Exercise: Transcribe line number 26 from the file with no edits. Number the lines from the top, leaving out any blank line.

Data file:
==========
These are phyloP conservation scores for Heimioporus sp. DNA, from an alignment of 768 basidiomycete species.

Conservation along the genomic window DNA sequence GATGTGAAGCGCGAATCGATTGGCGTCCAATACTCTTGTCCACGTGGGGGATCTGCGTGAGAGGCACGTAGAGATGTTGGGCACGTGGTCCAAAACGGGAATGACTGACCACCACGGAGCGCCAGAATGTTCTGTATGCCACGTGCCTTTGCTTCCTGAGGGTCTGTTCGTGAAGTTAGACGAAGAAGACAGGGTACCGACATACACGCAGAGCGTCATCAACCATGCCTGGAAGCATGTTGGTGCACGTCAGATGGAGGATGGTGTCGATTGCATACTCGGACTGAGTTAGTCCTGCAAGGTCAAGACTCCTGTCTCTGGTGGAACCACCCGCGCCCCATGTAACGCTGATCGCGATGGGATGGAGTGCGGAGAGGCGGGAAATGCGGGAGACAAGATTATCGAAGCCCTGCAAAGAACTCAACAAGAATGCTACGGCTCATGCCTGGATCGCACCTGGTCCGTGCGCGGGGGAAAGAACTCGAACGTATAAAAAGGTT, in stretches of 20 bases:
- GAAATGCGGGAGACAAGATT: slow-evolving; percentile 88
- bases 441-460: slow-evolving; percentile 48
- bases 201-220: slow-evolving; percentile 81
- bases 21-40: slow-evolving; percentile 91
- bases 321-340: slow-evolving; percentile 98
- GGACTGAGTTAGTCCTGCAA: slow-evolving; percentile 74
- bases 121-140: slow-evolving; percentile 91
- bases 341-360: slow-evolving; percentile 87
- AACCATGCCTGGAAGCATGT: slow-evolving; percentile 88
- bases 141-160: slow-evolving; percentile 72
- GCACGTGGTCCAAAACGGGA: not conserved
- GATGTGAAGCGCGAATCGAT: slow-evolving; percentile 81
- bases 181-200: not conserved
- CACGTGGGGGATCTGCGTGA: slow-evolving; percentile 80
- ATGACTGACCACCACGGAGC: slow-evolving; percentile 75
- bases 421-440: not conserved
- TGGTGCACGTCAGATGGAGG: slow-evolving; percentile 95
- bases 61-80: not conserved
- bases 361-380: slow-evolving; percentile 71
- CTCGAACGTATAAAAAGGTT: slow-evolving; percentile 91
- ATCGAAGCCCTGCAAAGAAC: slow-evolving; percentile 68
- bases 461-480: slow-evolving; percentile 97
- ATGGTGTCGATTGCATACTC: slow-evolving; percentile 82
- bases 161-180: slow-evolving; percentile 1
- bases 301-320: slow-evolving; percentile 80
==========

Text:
- bases 161-180: slow-evolving; percentile 1